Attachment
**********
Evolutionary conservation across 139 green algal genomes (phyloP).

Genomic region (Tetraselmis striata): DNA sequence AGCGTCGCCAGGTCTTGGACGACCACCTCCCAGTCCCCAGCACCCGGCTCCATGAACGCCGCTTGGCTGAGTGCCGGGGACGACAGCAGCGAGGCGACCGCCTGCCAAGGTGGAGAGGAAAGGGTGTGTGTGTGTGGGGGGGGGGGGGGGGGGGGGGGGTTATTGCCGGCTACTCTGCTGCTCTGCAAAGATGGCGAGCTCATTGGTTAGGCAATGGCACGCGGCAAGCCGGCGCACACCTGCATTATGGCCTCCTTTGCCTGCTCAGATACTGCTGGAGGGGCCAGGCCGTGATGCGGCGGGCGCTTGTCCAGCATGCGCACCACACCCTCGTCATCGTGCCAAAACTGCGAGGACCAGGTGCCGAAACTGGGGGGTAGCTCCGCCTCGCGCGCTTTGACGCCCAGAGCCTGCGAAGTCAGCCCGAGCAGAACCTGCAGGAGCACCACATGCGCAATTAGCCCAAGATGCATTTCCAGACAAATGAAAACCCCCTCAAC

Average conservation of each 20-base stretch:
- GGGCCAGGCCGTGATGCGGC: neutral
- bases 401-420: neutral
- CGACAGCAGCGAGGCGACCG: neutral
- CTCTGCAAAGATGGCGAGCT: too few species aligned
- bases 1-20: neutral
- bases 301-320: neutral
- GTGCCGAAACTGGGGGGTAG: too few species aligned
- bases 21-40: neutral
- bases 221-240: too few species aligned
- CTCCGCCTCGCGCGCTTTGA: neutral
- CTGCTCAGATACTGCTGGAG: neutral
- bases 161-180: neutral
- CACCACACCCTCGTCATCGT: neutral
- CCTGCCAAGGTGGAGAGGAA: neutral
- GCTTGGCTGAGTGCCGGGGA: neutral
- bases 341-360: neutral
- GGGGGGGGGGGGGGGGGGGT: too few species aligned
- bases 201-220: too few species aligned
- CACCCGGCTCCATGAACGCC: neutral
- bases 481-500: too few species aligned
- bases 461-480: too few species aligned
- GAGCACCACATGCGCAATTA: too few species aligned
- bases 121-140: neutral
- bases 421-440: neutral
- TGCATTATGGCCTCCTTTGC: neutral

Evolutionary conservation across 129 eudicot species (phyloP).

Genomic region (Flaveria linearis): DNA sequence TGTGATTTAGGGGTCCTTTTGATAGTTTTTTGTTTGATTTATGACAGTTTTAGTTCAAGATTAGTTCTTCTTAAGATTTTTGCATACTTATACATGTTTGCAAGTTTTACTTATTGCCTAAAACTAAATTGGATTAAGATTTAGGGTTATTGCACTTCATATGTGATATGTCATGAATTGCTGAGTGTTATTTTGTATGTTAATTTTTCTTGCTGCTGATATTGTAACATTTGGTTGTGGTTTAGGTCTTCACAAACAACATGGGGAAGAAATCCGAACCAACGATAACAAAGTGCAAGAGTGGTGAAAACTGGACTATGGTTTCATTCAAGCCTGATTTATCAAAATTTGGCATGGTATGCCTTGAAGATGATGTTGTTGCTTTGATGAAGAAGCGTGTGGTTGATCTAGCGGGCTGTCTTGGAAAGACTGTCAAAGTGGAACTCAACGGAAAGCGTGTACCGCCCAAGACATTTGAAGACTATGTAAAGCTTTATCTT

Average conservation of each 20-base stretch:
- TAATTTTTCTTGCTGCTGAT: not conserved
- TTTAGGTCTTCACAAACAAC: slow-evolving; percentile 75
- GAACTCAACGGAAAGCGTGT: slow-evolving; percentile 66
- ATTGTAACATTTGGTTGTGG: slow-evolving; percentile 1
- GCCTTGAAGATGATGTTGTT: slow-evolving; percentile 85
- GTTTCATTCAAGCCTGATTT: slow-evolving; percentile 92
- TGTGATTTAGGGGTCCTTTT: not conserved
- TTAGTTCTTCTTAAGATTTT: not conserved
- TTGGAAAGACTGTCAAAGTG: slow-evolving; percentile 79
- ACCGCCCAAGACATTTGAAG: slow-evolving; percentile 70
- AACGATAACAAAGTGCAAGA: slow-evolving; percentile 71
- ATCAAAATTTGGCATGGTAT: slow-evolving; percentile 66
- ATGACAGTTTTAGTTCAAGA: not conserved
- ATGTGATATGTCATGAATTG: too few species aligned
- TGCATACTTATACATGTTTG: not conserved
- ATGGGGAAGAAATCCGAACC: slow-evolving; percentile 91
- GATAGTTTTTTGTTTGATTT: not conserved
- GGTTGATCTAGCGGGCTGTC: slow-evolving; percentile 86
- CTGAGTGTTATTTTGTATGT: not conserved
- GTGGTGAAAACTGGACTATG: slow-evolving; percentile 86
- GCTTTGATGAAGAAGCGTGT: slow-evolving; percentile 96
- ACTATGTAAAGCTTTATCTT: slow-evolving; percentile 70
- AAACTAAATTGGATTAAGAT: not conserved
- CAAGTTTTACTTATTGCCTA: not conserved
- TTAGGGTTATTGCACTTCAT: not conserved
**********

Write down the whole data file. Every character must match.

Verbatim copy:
Evolutionary conservation across 139 green algal genomes (phyloP).

Genomic region (Tetraselmis striata): DNA sequence AGCGTCGCCAGGTCTTGGACGACCACCTCCCAGTCCCCAGCACCCGGCTCCATGAACGCCGCTTGGCTGAGTGCCGGGGACGACAGCAGCGAGGCGACCGCCTGCCAAGGTGGAGAGGAAAGGGTGTGTGTGTGTGGGGGGGGGGGGGGGGGGGGGGGGTTATTGCCGGCTACTCTGCTGCTCTGCAAAGATGGCGAGCTCATTGGTTAGGCAATGGCACGCGGCAAGCCGGCGCACACCTGCATTATGGCCTCCTTTGCCTGCTCAGATACTGCTGGAGGGGCCAGGCCGTGATGCGGCGGGCGCTTGTCCAGCATGCGCACCACACCCTCGTCATCGTGCCAAAACTGCGAGGACCAGGTGCCGAAACTGGGGGGTAGCTCCGCCTCGCGCGCTTTGACGCCCAGAGCCTGCGAAGTCAGCCCGAGCAGAACCTGCAGGAGCACCACATGCGCAATTAGCCCAAGATGCATTTCCAGACAAATGAAAACCCCCTCAAC

Average conservation of each 20-base stretch:
- GGGCCAGGCCGTGATGCGGC: neutral
- bases 401-420: neutral
- CGACAGCAGCGAGGCGACCG: neutral
- CTCTGCAAAGATGGCGAGCT: too few species aligned
- bases 1-20: neutral
- bases 301-320: neutral
- GTGCCGAAACTGGGGGGTAG: too few species aligned
- bases 21-40: neutral
- bases 221-240: too few species aligned
- CTCCGCCTCGCGCGCTTTGA: neutral
- CTGCTCAGATACTGCTGGAG: neutral
- bases 161-180: neutral
- CACCACACCCTCGTCATCGT: neutral
- CCTGCCAAGGTGGAGAGGAA: neutral
- GCTTGGCTGAGTGCCGGGGA: neutral
- bases 341-360: neutral
- GGGGGGGGGGGGGGGGGGGT: too few species aligned
- bases 201-220: too few species aligned
- CACCCGGCTCCATGAACGCC: neutral
- bases 481-500: too few species aligned
- bases 461-480: too few species aligned
- GAGCACCACATGCGCAATTA: too few species aligned
- bases 121-140: neutral
- bases 421-440: neutral
- TGCATTATGGCCTCCTTTGC: neutral

Evolutionary conservation across 129 eudicot species (phyloP).

Genomic region (Flaveria linearis): DNA sequence TGTGATTTAGGGGTCCTTTTGATAGTTTTTTGTTTGATTTATGACAGTTTTAGTTCAAGATTAGTTCTTCTTAAGATTTTTGCATACTTATACATGTTTGCAAGTTTTACTTATTGCCTAAAACTAAATTGGATTAAGATTTAGGGTTATTGCACTTCATATGTGATATGTCATGAATTGCTGAGTGTTATTTTGTATGTTAATTTTTCTTGCTGCTGATATTGTAACATTTGGTTGTGGTTTAGGTCTTCACAAACAACATGGGGAAGAAATCCGAACCAACGATAACAAAGTGCAAGAGTGGTGAAAACTGGACTATGGTTTCATTCAAGCCTGATTTATCAAAATTTGGCATGGTATGCCTTGAAGATGATGTTGTTGCTTTGATGAAGAAGCGTGTGGTTGATCTAGCGGGCTGTCTTGGAAAGACTGTCAAAGTGGAACTCAACGGAAAGCGTGTACCGCCCAAGACATTTGAAGACTATGTAAAGCTTTATCTT

Average conservation of each 20-base stretch:
- TAATTTTTCTTGCTGCTGAT: not conserved
- TTTAGGTCTTCACAAACAAC: slow-evolving; percentile 75
- GAACTCAACGGAAAGCGTGT: slow-evolving; percentile 66
- ATTGTAACATTTGGTTGTGG: slow-evolving; percentile 1
- GCCTTGAAGATGATGTTGTT: slow-evolving; percentile 85
- GTTTCATTCAAGCCTGATTT: slow-evolving; percentile 92
- TGTGATTTAGGGGTCCTTTT: not conserved
- TTAGTTCTTCTTAAGATTTT: not conserved
- TTGGAAAGACTGTCAAAGTG: slow-evolving; percentile 79
- ACCGCCCAAGACATTTGAAG: slow-evolving; percentile 70
- AACGATAACAAAGTGCAAGA: slow-evolving; percentile 71
- ATCAAAATTTGGCATGGTAT: slow-evolving; percentile 66
- ATGACAGTTTTAGTTCAAGA: not conserved
- ATGTGATATGTCATGAATTG: too few species aligned
- TGCATACTTATACATGTTTG: not conserved
- ATGGGGAAGAAATCCGAACC: slow-evolving; percentile 91
- GATAGTTTTTTGTTTGATTT: not conserved
- GGTTGATCTAGCGGGCTGTC: slow-evolving; percentile 86
- CTGAGTGTTATTTTGTATGT: not conserved
- GTGGTGAAAACTGGACTATG: slow-evolving; percentile 86
- GCTTTGATGAAGAAGCGTGT: slow-evolving; percentile 96
- ACTATGTAAAGCTTTATCTT: slow-evolving; percentile 70
- AAACTAAATTGGATTAAGAT: not conserved
- CAAGTTTTACTTATTGCCTA: not conserved
- TTAGGGTTATTGCACTTCAT: not conserved